We are many parts, but one body … connected to God

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By Jenna Ebener
A reflection

Lately, I have been asking God to show me ways I can connect to him more. I have been searching for more opportunities, such as small groups and retreats, but have had limited success finding things that seem to be what I need right now. I am grateful that God works in beautiful ways. One of his answers came in the form of showing me how, instead of adding more to my plate, I could build on something I already do — go to Mass.

I live alone and so am used to going to Mass by myself. While there is community at church, it is not the same as going with other people. However, I am so used to going alone that I had forgotten to seek people to attend with me. God has reminded me of this option in a beautiful way. Over the last three weekends, three separate people have asked if they could go to Mass with me. Each week, it has been a wonderful blessing as I share in the communion of Mass with people dear to me. God has reminded me that I am not as alone as I sometimes feel.

God has further reminded me of how important every one of us is as I paid particular attention to the musicians one weekend. It struck me to realize the necessity of each musician, even those simply playing a repeated beat of the same note. Each part is valuable to the output of the whole piece of music. Individually, their sounds may not make sense but together they form a beautiful harmony. It reminded me of St. Paul’s emphasis on how we, each of us, is an invaluable member of Christ’s body: “But in fact God has placed the parts in the body, every one of them, just as he wanted them to be. If they were all one part, where would the body be? As it is, there are many parts, but one body” (1 Corinthians 12: 18-20).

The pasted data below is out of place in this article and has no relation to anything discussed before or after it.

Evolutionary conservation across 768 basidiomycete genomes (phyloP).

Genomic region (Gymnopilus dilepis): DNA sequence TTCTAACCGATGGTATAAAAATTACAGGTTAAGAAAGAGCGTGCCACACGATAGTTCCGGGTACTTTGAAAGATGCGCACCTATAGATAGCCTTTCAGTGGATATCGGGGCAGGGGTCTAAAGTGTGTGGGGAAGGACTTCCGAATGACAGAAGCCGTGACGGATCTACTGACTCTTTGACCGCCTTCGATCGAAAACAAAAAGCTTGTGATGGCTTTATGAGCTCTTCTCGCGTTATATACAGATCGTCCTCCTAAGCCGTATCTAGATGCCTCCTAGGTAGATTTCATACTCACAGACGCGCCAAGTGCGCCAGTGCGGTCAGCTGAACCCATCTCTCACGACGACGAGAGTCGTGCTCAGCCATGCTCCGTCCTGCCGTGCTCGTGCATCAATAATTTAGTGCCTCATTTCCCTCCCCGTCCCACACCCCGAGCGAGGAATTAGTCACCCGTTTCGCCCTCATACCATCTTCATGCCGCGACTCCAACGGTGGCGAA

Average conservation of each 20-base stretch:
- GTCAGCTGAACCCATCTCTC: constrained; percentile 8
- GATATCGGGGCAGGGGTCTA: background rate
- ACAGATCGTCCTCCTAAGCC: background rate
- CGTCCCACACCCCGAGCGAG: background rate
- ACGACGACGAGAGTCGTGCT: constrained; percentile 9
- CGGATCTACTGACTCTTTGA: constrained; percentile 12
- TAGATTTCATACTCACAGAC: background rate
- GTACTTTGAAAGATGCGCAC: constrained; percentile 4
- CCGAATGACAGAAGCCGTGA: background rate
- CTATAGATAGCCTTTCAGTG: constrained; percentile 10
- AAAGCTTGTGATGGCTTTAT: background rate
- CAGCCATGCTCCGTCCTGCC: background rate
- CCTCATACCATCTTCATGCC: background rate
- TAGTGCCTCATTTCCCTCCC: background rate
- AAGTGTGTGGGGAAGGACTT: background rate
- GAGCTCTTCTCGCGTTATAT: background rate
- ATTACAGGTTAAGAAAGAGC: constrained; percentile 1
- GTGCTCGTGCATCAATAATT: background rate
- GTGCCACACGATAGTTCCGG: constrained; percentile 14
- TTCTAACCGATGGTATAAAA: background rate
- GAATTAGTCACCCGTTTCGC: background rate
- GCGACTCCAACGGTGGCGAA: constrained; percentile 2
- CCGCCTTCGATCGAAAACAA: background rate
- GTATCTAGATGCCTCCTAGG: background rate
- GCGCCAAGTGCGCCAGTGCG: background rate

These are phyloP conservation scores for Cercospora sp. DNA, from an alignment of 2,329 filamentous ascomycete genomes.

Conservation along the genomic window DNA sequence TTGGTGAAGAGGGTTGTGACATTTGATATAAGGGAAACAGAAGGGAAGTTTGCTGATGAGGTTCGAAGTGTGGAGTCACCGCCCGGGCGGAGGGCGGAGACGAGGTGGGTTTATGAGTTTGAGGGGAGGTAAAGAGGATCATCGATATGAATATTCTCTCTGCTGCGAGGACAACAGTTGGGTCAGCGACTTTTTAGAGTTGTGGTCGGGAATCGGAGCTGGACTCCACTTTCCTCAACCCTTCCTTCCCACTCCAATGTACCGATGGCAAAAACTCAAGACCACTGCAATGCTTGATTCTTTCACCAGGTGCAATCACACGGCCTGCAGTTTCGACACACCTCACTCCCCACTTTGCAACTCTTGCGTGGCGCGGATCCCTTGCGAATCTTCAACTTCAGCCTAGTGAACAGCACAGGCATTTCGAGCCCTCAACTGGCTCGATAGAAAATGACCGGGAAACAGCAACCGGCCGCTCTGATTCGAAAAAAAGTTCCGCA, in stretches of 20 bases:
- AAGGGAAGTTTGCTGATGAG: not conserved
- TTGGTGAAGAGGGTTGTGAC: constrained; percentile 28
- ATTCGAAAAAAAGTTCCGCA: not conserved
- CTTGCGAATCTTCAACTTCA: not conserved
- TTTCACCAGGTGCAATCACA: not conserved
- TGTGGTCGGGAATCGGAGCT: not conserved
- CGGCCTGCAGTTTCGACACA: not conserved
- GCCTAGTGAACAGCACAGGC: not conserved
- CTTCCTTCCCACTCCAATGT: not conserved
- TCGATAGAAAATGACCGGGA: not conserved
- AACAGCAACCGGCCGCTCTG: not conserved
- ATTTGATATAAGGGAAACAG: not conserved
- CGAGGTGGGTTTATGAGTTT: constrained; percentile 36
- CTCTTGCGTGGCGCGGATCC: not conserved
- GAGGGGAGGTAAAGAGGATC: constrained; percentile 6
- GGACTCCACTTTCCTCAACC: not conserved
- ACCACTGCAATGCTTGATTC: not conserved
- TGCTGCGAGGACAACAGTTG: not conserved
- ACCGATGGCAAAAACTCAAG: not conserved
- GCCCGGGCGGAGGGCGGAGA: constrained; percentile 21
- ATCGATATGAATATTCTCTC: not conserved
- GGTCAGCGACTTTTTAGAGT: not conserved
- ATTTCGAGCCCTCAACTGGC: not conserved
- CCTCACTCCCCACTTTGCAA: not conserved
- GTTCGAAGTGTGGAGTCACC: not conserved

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God does nothing without reason or meaning. He has placed each of us in a specific time and location. I asked God to show me how to connect to him more and he brought people to remind me how I can connect with God through others. Even during our dark seasons, when we may question God’s purpose for us, he has a beautiful way of reminding us that we are already acting out the particular plan he has laid down for us. All we have to do is place our trust in him and let things sit where they land. Easier said than done, but I have never regretted letting God take the lead. “‘For I know the plans I have for you,’ declares the Lord, ‘plans to prosper you and not to harm you, plans to give you hope and a future’” (Jeremiah 29:11).

As we continue this season of thanksgiving, what parts of you are you particularly grateful for? What wonderfully unique gifts has God given to you? For we all have them, no matter how insignificant they may seem.

(Jenna Ebener, a graduate of St. Ambrose University in Davenport, is a social worker at a school in Colorado for students with a combination of medical, cognitive and behavior disabilities. She relies on God every day to aid her on this wonderful, yet intense journey.)


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